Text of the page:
Alpha's improper remarks and the district court's erroneous instruction substantially prejudiced the plaintiffs and therefore compel a new trial. The jury was instructed that it could consider the FDA's regulations in determining whether any defendant exercised reasonable care. Alpha's statement that the plaintiffs "could have sued the FDA" implied that the FDA was the only party to blame for Poole's HIV infection. This misstatement of law was adopted by the district court, which overruled the plaintiffs' objection and instructed that "[g]overnment entities are sued all the time." Alpha then repeated this point, asserting that "the array of defendants that you see are solely the selection of Mr. Ring." Since these statements were made during surrebuttal argument, the plaintiffs had no opportunity to reply. The jury thus was left with the misimpression that the FDA's failure to respond to the outbreak of AIDS more quickly negated the defendants' liability. This mistaken view of the law could have directly resulted in the jury's verdict in favor of the defendants.
In its order denying the plaintiffs' motion for a new trial, the district court wrote that it "was impressed with the high quality of this jury. They were attentive and took extensive notes and listened with obvious amusement to the banter that occurred from time to time during the long trial." If the district court's observations are accurate, then neither Alpha's remarks nor the district court's instruction escaped the jury's attention. The resulting prejudice to the plaintiffs is clear and substantial. The district court abused its discretion in denying the plaintiffs' motion for a new trial.
The judgment of the district court is reversed, and the case is remanded for further proceedings consistent with this opinion. The case will be assigned pursuant to Circuit Rule 36.
REVERSED AND REMANDED.
To properly state a cause of action for negligence under Illinois law, a plaintiff must establish that the defendant owed a duty of care, a breach of that duty, and an injury proximately caused by the breach. Curatola v. Village of Niles, 154 Ill.2d 201, 181 Ill.Dec. 631, 634, 608 N.E.2d 882, 885 (1993)
Under the doctrine of alternative liability,
[w]here the conduct of two or more actors is tortious, and it is proved that harm has been caused to the plaintiff by only one of them, but there is uncertainty as to which one has caused it, the burden is upon each such actor to prove that he has not caused the harm.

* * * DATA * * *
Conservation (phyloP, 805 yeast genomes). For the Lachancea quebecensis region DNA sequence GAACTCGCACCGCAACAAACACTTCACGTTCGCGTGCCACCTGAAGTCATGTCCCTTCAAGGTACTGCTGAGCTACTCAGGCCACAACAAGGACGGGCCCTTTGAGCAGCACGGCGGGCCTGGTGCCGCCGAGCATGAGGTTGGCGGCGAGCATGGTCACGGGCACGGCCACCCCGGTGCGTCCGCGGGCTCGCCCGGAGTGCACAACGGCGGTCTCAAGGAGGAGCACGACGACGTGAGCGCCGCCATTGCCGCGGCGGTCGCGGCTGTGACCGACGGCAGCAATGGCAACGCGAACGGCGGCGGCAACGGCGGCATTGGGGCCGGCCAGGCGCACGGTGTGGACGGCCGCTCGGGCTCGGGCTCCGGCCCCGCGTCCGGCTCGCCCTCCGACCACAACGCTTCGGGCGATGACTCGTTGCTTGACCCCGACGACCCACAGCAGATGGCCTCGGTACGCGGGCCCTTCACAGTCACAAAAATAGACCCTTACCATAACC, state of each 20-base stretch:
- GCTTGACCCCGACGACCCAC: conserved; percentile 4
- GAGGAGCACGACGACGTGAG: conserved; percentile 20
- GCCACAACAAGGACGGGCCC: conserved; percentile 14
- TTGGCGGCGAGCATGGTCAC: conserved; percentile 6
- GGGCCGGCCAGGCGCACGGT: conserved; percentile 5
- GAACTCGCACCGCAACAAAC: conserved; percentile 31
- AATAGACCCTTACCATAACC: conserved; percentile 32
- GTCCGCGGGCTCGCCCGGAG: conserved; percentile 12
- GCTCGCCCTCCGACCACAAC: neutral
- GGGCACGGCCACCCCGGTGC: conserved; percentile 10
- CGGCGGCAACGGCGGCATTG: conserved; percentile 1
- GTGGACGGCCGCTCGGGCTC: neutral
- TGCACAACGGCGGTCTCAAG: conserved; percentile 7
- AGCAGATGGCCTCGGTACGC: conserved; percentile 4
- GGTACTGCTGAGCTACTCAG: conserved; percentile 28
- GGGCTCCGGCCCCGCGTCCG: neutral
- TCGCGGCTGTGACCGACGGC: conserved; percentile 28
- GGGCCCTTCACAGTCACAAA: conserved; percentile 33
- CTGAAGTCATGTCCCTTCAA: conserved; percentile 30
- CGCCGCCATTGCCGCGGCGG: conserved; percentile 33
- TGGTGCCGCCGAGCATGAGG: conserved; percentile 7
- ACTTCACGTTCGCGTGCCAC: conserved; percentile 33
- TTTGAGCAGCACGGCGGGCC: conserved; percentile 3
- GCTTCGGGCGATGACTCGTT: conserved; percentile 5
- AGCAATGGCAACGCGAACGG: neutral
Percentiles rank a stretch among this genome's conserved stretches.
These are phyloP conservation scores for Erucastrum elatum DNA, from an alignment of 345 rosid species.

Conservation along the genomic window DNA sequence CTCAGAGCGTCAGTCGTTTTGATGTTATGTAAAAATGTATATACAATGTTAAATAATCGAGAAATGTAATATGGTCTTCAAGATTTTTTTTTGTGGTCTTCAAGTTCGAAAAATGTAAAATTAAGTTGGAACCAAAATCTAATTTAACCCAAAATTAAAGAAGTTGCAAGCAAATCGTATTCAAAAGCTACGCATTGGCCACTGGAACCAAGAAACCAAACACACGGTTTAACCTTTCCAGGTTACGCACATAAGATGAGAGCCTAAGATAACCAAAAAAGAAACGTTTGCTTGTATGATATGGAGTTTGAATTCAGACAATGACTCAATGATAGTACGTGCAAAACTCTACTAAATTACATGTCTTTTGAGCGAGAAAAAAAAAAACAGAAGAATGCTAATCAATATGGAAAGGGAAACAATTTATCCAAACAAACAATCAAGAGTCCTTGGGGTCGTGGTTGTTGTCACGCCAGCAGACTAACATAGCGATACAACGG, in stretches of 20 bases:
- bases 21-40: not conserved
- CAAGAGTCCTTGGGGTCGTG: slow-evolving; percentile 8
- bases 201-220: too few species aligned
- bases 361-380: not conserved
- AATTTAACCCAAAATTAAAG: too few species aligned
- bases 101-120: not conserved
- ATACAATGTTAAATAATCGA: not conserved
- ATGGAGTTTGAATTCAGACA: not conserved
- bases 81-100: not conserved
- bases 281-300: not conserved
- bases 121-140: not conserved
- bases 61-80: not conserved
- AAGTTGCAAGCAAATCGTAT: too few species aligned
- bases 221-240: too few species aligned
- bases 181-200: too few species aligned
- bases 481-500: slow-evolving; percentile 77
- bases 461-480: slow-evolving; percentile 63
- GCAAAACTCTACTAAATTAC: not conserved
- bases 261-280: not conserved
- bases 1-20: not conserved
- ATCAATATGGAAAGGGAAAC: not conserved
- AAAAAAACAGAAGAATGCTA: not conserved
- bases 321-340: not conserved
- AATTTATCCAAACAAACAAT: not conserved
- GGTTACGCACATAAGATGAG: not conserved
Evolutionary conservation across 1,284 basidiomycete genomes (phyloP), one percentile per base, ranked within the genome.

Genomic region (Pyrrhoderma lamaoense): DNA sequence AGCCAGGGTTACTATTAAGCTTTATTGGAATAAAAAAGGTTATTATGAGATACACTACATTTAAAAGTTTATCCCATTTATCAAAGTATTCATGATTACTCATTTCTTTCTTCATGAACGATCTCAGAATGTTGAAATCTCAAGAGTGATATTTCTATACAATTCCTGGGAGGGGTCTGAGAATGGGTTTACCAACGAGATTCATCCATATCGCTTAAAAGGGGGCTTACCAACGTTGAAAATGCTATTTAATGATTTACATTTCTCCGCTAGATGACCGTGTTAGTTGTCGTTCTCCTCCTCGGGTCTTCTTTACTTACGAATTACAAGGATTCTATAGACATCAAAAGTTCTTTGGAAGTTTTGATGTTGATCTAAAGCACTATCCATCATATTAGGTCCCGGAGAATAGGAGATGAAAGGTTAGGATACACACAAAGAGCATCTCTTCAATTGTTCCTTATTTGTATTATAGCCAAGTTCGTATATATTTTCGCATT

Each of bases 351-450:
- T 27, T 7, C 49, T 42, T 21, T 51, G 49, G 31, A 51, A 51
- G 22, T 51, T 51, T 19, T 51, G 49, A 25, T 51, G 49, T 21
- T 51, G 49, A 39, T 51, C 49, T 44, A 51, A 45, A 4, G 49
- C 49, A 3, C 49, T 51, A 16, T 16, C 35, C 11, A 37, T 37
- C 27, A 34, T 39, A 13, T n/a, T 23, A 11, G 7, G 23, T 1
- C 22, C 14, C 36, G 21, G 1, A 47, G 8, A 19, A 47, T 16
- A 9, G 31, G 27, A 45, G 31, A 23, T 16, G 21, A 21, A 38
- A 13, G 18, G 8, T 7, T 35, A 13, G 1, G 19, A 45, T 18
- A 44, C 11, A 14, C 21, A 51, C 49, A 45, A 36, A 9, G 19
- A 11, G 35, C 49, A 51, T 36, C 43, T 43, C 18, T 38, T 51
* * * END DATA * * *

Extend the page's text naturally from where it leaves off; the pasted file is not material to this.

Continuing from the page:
Restatement (Second) of Torts Sec. 433B(3) (1965); see also Summers v. Tice, 33 Cal.2d 80, 199 P.2d 1 (1948). The district court, in granting the plaintiffs leave to amend an earlier complaint, ruled that the Supreme Court of Illinois would allow the plaintiffs to proceed under this doctrine. 696 F.Supp. 351, 356 (N.D.Ill.1988).
The defendants assert that the plaintiffs have waived any challenge to the directed verdict on their antigenic stimulation claim by failing to object to the district court's instruction. Waiver is the intentional relinquishment of a known right. Heller, 974 F.2d at 861. Our review of the transcript of the jury instructions conference reveals that the defendants' position is incorrect as a matter of law and is simply not worthy of extended discussion
Rule 702 provides:
If scientific, technical, or other specialized knowledge will assist the trier of fact to understand the evidence or to determine a fact in issue, a witness qualified as an expert by knowledge, skill, experience, training, or education, may testify thereto in the form of an opinion or otherwise.
Rule 104(a) provides:
Preliminary questions concerning the qualification of a person to be a witness, the existence of a privilege, or the admissibility of evidence shall be determined by the court, subject to the provisions of subdivision (b). In making its determination it is not bound by the rules of evidence except those with respect to privileges.
The plaintiffs were represented by attorney Leonard M. Ring in the district court, who died during the pendency of this appeal
The district court, in denying the plaintiffs' motion for a new trial, acknowledged that Alpha's remarks were improper but concluded that no prejudice resulted to the plaintiffs. We also review this finding for an abuse of discretion. Canada Dry, 723 F.2d at 527
Section 2680(a) provides:
The provisions of this chapter and section 1346(b) of this title shall not apply to--
(a) Any claim based upon an act or omission of an employee of the Government, exercising due care, in the execution of a statute or regulation, whether or not such statute or regulation be valid, or based upon the exercise or performance or the failure to exercise or perform a discretionary function or duty on the part of a federal agency or an employee of the Government, whether or not the discretion involved be abused.